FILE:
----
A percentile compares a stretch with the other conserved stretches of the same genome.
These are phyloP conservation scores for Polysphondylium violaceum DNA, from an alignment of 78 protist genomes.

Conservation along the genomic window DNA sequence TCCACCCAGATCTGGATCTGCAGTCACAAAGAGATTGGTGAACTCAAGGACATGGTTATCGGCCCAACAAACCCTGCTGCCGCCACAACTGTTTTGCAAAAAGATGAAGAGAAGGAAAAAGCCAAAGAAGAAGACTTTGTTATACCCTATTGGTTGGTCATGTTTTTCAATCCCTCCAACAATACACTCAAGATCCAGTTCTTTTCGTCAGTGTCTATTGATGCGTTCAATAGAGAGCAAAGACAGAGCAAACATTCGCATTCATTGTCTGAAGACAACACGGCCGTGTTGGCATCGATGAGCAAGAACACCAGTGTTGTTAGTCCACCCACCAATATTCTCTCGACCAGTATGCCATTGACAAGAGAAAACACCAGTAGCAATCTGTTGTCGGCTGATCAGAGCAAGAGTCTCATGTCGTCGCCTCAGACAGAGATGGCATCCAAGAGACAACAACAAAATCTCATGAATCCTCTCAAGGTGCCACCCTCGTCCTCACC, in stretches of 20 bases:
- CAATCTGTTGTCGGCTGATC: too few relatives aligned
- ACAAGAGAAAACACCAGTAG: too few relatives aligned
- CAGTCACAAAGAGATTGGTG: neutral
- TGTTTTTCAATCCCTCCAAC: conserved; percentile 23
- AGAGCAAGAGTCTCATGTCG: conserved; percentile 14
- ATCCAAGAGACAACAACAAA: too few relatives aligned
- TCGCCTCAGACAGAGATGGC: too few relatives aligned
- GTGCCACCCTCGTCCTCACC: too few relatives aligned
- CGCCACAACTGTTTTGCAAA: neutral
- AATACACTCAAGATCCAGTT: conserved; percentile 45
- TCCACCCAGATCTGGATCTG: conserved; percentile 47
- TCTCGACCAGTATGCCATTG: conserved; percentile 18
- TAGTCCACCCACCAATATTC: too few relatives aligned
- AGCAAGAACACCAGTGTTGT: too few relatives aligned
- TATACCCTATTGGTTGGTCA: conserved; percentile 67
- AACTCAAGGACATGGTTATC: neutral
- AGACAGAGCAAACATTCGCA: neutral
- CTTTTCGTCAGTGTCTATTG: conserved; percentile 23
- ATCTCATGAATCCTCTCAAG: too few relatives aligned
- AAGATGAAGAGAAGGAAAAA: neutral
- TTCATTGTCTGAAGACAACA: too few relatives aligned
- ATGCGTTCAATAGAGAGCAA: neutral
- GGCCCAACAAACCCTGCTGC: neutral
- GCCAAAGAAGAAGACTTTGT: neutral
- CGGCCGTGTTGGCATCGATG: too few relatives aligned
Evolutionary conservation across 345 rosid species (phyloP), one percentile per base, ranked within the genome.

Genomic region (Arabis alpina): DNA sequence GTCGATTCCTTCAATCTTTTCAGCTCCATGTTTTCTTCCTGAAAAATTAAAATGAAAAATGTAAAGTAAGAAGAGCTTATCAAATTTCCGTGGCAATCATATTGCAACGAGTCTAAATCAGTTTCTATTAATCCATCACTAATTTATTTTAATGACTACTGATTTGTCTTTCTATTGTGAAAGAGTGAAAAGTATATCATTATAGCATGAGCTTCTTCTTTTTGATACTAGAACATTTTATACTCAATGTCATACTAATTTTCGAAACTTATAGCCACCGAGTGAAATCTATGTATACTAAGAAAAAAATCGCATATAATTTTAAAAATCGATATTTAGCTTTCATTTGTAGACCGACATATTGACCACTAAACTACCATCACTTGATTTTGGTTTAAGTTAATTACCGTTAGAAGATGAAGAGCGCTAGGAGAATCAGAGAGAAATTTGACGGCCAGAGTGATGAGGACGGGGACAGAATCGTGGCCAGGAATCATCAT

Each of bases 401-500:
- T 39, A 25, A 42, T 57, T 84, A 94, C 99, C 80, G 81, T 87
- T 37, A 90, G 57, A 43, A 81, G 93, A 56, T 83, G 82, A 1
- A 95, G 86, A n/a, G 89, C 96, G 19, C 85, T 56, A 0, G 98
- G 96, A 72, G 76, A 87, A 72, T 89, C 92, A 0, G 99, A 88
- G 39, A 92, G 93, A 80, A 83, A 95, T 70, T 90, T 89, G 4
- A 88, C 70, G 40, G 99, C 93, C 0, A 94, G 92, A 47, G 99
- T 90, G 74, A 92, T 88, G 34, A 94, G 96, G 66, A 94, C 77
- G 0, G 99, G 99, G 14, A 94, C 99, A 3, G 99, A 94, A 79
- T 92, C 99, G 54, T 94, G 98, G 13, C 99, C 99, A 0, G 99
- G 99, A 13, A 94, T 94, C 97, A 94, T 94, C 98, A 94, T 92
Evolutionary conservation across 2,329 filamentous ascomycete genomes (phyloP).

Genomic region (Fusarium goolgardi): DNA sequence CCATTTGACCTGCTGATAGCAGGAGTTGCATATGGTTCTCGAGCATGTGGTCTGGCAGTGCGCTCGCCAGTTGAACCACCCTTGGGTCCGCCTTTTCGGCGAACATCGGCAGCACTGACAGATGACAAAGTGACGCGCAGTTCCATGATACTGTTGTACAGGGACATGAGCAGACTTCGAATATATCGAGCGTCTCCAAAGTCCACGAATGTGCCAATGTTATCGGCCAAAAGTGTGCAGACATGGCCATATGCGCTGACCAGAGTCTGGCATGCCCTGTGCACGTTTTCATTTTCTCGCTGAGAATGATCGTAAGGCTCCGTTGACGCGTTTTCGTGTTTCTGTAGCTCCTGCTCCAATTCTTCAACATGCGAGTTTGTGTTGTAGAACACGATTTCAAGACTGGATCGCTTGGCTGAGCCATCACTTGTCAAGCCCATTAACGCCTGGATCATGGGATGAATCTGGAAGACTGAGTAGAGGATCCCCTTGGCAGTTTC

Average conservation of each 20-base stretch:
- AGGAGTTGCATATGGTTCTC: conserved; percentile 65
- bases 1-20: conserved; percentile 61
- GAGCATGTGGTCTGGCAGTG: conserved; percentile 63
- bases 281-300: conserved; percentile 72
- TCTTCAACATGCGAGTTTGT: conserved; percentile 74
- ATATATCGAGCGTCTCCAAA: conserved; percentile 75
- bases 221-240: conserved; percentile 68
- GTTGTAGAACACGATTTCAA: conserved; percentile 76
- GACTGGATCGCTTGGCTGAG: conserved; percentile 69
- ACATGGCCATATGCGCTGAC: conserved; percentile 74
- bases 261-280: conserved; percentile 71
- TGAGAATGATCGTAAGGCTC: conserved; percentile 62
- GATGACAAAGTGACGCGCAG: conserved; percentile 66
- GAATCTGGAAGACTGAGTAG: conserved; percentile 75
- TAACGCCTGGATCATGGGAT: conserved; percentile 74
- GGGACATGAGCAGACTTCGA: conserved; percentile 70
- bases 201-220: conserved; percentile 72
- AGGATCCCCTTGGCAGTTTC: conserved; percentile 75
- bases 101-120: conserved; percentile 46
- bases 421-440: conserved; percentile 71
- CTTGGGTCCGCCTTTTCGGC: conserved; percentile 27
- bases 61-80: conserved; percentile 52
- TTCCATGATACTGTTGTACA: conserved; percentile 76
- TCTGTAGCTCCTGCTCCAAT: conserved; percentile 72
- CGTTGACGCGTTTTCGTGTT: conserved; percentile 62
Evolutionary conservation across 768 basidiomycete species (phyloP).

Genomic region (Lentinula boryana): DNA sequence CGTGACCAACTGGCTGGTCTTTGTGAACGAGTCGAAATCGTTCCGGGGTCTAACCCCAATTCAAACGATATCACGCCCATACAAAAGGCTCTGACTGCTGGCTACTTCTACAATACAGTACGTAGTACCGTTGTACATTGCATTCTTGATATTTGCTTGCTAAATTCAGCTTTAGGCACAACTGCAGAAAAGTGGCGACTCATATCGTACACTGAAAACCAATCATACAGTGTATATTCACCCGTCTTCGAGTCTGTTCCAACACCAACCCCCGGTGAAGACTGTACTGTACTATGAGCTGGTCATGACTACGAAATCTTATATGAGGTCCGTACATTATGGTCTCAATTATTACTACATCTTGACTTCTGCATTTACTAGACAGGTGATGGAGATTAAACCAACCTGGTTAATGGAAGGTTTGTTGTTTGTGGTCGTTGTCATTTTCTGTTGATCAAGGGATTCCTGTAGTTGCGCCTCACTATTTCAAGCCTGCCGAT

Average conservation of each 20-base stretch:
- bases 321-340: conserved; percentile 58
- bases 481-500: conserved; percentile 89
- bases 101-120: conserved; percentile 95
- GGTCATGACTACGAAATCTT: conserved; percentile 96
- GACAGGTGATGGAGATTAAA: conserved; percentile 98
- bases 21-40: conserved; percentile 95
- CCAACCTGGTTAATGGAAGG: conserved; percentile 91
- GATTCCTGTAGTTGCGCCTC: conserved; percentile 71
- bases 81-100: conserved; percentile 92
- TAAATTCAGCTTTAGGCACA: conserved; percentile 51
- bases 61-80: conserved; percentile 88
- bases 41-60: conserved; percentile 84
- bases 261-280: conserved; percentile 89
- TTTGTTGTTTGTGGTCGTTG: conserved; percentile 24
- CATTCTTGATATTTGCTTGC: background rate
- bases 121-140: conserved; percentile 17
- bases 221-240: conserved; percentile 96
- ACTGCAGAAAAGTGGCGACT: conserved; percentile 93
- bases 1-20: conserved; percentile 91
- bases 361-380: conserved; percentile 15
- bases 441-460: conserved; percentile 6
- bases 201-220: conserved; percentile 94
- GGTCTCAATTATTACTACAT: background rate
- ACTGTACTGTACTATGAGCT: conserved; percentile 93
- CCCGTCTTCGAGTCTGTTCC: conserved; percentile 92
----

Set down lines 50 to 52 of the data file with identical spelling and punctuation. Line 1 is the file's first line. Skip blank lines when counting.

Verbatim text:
- ATATATCGAGCGTCTCCAAA: conserved; percentile 75
- bases 221-240: conserved; percentile 68
- GTTGTAGAACACGATTTCAA: conserved; percentile 76